How to find your art style


Artists obsess over artistic style. We worry we don’t have a style, or we worry that our style isn’t marketable, or sometimes we don’t even like our own style. Style is a nagging itch that we can’t seem to scratch. I see the conversations on social media constantly. Some say it’s great to have a recognizable style, others say it’s great to not have a style and be adaptable.  Artists as a collective seem to agree about one thing though: style comes naturally.

My response to that was why? I’m not disagreeing, but it made me crazy thinking that we all agreed on this conclusion without a logical explanation. How do we blossom into our own unique and identifiable styles? What’s the psychology behind it?

Then I found the book that gave me the answers. The Romantic Manifesto by Ayn Rand. Here’s an excerpt of this amazing book:

“Predominantly (though not exclusively), a man whose normal mental state is a state of full focus, will create and respond to a style of radiant clarity and ruthless precision—a style that projects sharp outlines, cleanliness, purpose, an intransigent commitment to full awareness and clear-cut identity—a level of awareness appropriate to a universe where A is A, where everything is open to man’s consciousness and demands its constant functioning.

A man who is moved by the fog of his feelings and spends most of his time out of focus will create and respond to a style of blurred, “mysterious” murk, where outlines dissolve and entities flow into one another, where words connote anything and denote nothing, where colors float without objects, and objects float without weight—a level of awareness appropriate to a universe where A can be any non-A one chooses, where nothing can be known with certainty and nothing much is demanded of one’s consciousness.”

Our mental state determines our style—it seems so deceptively simple. Why hadn’t I thought of that? It makes perfect sense.

Use me as an example. I’ve always gravitated towards realism. Ever since I started drawing in earnest I have been fixated on rendering to the 100th degree. I draw every last detail and texture on a face while also making it as anatomically accurate as possible.

Realism is precise, purposeful, focused, clear-cut, and functional. It is exactly as it is, governed by the concrete rules of reality, with no room to debate its existence or meaning. That’s a definition of me if I’ve ever seen one. I’m an INTJ, an analytical problem-solver. I prefer logic over emotions. I have a compulsion to understand everything and how it functions. Part of the reason I stuck with art for so long is that I needed to understand how it works… from color theory, to perspective, to lighting, etc. Art is a huge playground of logical & replicable rules, problem-solving, and it’s a never-ending expanse of knowledge. It’s every INTJ’s dream. (Which seems backwards…someone like me surely shouldn’t be in art, right? Art is supposed to be about feelings and abstraction and meaning. At least, that’s what pop culture wants you to believe. But that’s a whole different topic I could go on about.)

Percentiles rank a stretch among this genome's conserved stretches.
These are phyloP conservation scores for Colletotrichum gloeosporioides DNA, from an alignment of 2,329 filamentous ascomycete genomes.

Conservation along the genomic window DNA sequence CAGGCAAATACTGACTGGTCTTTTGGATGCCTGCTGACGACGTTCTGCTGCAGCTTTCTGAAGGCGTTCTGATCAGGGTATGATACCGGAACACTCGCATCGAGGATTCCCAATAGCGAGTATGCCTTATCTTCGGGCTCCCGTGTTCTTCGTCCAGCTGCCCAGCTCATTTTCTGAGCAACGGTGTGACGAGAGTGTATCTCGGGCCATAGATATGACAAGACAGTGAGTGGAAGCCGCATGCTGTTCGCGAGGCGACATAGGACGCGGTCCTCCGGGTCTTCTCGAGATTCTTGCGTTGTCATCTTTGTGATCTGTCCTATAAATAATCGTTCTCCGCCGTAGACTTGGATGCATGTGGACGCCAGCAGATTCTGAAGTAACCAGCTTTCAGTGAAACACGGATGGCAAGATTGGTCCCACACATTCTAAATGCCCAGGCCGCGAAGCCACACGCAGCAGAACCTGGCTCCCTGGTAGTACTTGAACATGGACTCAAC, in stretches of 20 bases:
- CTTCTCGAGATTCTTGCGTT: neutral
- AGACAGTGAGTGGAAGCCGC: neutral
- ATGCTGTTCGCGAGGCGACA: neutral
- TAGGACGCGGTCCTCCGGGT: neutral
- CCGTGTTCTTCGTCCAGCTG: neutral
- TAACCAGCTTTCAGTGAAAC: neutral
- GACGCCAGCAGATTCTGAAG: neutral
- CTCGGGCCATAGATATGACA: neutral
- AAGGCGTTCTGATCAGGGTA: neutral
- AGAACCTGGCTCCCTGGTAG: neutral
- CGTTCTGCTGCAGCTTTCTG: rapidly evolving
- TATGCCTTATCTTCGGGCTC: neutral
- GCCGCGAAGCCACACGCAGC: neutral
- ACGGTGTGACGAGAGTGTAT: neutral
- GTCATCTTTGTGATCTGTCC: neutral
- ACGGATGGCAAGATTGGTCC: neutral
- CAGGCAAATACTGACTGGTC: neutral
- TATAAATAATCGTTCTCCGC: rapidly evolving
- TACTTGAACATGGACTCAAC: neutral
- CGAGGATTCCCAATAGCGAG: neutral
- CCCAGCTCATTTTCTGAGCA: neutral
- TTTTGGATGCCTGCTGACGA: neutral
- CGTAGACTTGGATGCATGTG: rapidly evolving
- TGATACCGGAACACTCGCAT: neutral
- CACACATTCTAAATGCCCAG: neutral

I subconsciously chose the style of realism because it’s a projection of my own consciousness. I shouldn’t even say “chose" because I didn’t have a choice. Realism is who I am.

So yes, the hive mind was right: style does come naturally. But it’s not something you can change. It’s tied to your metaphysical self. You would need to fundamentally change yourself and your brain functions to change your artistic style (which I’m not even sure is possible?). That may sound defeating, especially if you’re not a fan of your own style. I’ve been guilty of hating my own style in the past. I’ve tried different styles to be more like someone else I admired—but it’s mentally exhausting to put your brain in a place it doesn’t feel at home. I could never hold the facade for long. I always slipped back into my natural preference which is realism.

If you’re worried you don’t have a style: You do. Your current body of work may not reflect it, but where does your brain feel most at home? That’s where your style is.

If you’re worried your style isn’t marketable or enjoyable: You are totally marketable and enjoyable. Believe in yourself because your style is at its very core, well, YOU. You are worthy. The sooner you know that, the sooner everyone else will see it too.

If you don’t like your style: Remember that comparison is the thief of joy. Remember that you are unique. You’ve been shaped by your actions, your choices, your code of values, and your mind. No one else has experienced life in the way that you have, which means only you can produce the art that you make. Your style is irreplaceable, and it would be a huge disservice to the world (and yourself) if we had to go a moment without it.

Art TalkSadie LewComment